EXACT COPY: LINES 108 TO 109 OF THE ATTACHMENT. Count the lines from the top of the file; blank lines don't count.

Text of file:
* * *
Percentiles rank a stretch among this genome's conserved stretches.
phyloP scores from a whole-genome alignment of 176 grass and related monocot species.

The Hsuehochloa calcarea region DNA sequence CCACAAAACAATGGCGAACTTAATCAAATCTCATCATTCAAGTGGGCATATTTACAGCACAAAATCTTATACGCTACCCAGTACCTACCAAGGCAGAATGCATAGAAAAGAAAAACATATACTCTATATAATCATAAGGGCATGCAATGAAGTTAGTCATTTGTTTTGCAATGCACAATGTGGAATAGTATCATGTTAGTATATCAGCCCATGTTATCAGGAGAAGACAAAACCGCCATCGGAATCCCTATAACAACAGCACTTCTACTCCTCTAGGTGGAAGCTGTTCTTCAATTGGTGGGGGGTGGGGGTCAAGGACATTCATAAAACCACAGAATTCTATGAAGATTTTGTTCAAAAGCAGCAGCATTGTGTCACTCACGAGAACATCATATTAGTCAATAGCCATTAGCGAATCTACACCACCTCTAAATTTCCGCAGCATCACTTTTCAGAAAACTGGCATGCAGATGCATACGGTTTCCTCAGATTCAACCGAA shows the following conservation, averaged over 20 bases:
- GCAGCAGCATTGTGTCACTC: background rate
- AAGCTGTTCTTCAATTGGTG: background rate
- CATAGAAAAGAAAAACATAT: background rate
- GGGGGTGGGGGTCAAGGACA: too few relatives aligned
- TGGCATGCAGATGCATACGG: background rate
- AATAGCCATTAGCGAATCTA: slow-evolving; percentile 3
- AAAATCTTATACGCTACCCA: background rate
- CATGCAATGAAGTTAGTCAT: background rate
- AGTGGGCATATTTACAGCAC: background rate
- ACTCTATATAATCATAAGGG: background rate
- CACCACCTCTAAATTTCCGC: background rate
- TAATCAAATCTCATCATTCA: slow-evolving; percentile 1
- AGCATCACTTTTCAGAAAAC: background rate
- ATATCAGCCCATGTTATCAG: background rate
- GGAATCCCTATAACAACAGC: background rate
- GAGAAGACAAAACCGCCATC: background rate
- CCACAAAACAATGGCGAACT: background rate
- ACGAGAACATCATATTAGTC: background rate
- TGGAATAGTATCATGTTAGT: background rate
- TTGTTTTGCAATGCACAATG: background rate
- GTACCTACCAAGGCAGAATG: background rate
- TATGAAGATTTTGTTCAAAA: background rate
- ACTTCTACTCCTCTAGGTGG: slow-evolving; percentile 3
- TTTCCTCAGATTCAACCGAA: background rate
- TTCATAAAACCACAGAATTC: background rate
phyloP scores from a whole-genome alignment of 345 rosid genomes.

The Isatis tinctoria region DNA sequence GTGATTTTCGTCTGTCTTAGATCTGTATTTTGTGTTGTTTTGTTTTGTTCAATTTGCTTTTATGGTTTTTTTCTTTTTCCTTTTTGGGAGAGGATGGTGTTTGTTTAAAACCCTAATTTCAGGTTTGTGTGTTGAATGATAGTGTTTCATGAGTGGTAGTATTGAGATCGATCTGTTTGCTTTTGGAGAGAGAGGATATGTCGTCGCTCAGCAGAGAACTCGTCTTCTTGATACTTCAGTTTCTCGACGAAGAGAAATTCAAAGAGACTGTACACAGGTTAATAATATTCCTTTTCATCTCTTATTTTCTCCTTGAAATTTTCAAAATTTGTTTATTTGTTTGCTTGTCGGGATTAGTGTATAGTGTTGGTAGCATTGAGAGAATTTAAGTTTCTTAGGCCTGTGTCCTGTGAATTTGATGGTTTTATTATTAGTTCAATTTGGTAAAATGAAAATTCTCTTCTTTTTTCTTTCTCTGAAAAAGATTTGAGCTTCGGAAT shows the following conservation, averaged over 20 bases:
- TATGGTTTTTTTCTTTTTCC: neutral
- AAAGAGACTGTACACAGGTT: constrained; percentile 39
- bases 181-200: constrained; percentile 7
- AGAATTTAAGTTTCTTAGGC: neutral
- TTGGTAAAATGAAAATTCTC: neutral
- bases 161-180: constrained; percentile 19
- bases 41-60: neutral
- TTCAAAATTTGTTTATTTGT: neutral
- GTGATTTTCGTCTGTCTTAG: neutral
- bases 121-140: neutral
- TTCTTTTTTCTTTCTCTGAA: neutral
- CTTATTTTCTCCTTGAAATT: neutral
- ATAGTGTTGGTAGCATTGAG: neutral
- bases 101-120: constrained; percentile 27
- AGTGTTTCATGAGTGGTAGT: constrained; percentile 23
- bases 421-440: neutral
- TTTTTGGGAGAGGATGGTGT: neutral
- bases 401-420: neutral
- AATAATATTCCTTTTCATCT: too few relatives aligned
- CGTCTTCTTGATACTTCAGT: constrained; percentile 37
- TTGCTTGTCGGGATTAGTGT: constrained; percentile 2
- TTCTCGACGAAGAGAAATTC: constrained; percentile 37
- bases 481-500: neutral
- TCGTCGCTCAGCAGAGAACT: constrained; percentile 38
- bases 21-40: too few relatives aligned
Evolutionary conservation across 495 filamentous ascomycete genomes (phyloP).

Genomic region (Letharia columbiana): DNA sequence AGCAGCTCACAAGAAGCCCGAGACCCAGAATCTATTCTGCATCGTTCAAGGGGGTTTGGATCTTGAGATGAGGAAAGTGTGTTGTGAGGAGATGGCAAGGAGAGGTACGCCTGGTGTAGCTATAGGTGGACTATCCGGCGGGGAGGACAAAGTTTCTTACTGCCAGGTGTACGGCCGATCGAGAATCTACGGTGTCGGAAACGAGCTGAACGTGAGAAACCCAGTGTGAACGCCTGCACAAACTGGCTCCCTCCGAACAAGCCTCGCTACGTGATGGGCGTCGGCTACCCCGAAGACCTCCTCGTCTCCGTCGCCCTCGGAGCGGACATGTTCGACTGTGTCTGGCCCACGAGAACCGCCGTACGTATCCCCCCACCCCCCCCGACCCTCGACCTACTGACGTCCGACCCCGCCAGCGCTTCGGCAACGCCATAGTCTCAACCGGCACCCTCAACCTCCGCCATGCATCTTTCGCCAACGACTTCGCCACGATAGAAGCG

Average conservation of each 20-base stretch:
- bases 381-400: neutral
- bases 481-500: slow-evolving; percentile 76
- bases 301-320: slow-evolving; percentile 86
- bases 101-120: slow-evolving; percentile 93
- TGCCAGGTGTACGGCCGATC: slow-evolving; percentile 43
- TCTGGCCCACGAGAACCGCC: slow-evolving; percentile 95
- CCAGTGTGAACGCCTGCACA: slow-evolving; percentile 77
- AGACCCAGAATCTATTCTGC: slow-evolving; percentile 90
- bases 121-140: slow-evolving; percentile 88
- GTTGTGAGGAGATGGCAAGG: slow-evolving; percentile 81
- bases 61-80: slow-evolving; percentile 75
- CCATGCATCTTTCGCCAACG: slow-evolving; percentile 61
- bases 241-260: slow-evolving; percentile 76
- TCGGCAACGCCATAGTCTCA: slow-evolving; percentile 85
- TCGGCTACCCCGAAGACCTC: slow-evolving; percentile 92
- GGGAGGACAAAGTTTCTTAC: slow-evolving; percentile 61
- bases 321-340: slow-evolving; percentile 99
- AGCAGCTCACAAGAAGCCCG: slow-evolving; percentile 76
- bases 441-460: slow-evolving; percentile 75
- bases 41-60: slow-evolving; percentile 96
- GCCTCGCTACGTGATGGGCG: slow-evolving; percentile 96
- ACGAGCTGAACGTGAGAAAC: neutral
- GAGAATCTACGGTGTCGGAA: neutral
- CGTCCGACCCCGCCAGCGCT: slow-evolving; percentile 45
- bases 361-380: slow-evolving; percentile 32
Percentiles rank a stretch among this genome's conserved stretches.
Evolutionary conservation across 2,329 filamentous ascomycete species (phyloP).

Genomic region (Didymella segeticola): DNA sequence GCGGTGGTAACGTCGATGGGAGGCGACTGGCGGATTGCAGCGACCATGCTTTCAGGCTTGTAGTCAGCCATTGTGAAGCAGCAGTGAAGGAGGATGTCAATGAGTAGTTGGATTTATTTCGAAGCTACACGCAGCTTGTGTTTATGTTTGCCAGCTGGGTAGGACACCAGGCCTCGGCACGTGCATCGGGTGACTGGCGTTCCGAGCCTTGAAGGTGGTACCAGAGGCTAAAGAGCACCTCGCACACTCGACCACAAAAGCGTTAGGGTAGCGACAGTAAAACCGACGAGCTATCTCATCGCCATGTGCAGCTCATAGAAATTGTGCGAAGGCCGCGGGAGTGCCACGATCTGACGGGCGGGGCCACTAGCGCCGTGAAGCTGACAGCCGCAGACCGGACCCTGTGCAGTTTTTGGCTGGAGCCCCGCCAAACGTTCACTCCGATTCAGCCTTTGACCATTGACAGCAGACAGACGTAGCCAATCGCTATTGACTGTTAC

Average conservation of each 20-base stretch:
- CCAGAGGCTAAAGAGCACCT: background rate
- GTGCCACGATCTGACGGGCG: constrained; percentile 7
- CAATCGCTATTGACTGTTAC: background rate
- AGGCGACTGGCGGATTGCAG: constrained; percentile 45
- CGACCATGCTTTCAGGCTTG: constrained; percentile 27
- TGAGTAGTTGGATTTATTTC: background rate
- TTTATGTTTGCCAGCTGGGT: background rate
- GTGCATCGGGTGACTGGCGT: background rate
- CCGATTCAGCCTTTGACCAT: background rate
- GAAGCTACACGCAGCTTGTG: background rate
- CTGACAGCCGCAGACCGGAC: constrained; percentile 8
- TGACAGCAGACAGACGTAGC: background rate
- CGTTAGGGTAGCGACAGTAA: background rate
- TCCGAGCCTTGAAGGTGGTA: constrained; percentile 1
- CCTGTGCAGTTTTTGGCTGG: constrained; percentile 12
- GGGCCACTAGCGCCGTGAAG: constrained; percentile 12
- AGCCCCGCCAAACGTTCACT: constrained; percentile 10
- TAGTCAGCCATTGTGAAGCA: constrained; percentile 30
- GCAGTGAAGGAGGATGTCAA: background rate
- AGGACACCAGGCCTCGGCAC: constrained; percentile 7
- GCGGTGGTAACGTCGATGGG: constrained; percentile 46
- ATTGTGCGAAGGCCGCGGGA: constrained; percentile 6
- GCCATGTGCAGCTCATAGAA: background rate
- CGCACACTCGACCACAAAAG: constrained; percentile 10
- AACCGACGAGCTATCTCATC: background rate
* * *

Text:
- GCGGTGGTAACGTCGATGGG: constrained; percentile 46
- ATTGTGCGAAGGCCGCGGGA: constrained; percentile 6